However good-looking you are, taking birth control drugs could make you less attractractive to the opposite sex
It is thought that contraceptives, in particular those administered by injection, could affect womens scent to such a degree that potential sexual partners could be turned off.
The findings come after tests were conducted on twelve female ring-tailed lemurs in Madagascar.
The animals were administered with monthly shots of one of the top selling contraceptive injections, known commercially as Depo-Provera.
During this time, results show that the lemurs emitted different scent molecules and were then subsequently rejected by the males in their group.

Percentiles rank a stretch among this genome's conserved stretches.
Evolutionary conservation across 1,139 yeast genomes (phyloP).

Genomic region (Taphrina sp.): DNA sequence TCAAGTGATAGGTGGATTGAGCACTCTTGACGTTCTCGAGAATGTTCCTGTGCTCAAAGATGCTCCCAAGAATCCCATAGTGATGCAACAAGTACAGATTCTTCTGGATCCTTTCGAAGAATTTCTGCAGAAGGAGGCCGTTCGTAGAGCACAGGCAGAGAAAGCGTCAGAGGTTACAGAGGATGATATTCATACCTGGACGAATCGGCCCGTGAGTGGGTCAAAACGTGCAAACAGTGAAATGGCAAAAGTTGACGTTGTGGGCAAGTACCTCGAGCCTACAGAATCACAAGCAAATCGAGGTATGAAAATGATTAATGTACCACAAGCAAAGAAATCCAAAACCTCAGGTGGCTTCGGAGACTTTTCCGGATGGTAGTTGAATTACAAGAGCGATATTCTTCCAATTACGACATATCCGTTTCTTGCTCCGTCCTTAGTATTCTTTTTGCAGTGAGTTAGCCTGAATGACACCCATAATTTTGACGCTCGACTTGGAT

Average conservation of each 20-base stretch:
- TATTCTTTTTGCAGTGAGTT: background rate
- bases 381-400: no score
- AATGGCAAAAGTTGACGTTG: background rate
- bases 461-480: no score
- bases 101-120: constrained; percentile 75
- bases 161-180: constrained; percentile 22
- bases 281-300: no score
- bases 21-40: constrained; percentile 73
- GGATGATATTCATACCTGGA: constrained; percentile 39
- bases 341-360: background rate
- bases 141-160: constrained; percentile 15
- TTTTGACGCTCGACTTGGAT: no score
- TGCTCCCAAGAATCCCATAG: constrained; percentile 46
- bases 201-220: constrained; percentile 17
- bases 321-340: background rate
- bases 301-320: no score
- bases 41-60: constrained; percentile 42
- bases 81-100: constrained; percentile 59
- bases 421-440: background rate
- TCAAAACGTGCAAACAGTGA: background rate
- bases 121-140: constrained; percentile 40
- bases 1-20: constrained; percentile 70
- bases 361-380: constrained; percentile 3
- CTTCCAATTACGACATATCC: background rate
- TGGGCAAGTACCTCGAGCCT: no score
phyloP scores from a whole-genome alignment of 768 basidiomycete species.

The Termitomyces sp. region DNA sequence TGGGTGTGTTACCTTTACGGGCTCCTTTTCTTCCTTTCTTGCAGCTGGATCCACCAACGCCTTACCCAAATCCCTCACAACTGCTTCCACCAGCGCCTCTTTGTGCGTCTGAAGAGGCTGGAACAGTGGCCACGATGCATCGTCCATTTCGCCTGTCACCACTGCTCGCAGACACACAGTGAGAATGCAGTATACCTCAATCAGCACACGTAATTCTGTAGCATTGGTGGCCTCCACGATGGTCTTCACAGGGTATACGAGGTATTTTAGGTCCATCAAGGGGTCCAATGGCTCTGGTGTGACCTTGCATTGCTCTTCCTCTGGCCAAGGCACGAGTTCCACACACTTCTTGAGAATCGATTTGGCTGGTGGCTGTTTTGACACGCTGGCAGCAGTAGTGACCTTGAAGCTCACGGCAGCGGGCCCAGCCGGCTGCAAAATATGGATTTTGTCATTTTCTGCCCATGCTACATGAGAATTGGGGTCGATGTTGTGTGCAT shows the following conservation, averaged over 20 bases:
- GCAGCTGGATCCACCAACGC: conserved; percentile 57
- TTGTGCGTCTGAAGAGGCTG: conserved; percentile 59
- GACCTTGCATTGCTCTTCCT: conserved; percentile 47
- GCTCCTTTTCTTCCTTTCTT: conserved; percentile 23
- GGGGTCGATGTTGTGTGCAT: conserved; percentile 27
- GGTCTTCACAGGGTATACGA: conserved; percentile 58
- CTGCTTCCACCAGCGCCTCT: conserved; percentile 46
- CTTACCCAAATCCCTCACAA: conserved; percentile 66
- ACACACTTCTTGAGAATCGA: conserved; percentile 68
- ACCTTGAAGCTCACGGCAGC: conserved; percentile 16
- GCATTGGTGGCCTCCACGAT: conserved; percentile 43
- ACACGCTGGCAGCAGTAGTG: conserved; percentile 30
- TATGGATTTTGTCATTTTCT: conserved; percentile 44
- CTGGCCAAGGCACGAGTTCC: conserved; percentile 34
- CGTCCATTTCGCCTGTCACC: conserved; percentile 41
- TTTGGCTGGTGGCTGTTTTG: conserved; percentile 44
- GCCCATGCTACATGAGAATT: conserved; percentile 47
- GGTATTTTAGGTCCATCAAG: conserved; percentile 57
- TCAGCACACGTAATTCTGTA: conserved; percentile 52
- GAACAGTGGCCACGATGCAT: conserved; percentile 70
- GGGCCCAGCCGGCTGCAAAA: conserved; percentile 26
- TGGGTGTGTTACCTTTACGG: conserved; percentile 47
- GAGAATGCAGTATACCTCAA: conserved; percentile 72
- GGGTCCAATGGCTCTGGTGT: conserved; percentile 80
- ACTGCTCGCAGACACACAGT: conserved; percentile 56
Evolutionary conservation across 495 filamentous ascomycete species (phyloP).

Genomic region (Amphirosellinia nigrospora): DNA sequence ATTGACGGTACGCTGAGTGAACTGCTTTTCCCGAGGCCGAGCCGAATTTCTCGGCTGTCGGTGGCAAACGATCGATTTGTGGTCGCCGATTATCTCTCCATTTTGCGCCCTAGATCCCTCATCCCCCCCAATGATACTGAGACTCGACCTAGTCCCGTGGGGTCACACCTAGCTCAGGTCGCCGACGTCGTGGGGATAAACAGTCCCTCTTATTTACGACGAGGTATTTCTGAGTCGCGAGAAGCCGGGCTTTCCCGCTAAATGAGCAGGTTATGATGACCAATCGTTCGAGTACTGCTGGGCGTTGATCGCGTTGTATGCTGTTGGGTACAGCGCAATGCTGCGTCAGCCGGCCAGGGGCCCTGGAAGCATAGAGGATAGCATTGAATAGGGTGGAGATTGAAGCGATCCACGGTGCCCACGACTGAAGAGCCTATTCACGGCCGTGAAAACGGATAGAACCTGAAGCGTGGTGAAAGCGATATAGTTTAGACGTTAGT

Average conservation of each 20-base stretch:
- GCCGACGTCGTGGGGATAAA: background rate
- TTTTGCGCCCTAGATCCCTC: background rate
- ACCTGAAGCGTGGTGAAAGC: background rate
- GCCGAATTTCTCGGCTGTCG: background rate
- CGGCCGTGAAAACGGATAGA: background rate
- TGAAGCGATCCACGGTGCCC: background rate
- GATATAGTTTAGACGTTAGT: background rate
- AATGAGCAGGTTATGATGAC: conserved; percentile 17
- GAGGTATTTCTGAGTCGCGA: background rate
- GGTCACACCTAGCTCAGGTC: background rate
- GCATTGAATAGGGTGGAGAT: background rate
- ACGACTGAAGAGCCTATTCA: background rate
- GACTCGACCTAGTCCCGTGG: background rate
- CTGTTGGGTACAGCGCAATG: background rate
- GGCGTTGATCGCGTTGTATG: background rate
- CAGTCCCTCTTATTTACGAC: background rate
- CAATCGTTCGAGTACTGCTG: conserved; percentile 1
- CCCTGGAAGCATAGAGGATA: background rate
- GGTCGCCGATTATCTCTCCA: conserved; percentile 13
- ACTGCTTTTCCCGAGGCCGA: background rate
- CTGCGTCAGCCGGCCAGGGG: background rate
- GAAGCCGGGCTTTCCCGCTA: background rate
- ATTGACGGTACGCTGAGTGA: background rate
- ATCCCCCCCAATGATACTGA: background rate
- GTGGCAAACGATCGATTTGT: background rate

Study author Prof Christine Drea is now considering whether human mate choice could be affected in the same way as these primates.
British health campaign group Wellbeing of Women agreed that scent could play an integral part in human interaction. The impact of pheromones on humans cannot be underestimated, a spokeswoman said.
However, she also added that while the animal study is interesting, research is required in human subjects to test the hypothesis.
British experts last night called for more research to be carried out, but urged women in the meantime to take care when contemplating hormonal contraception.
Wellbeing of Women also urged women to discuss the risks, benefits and range of options with their GPs.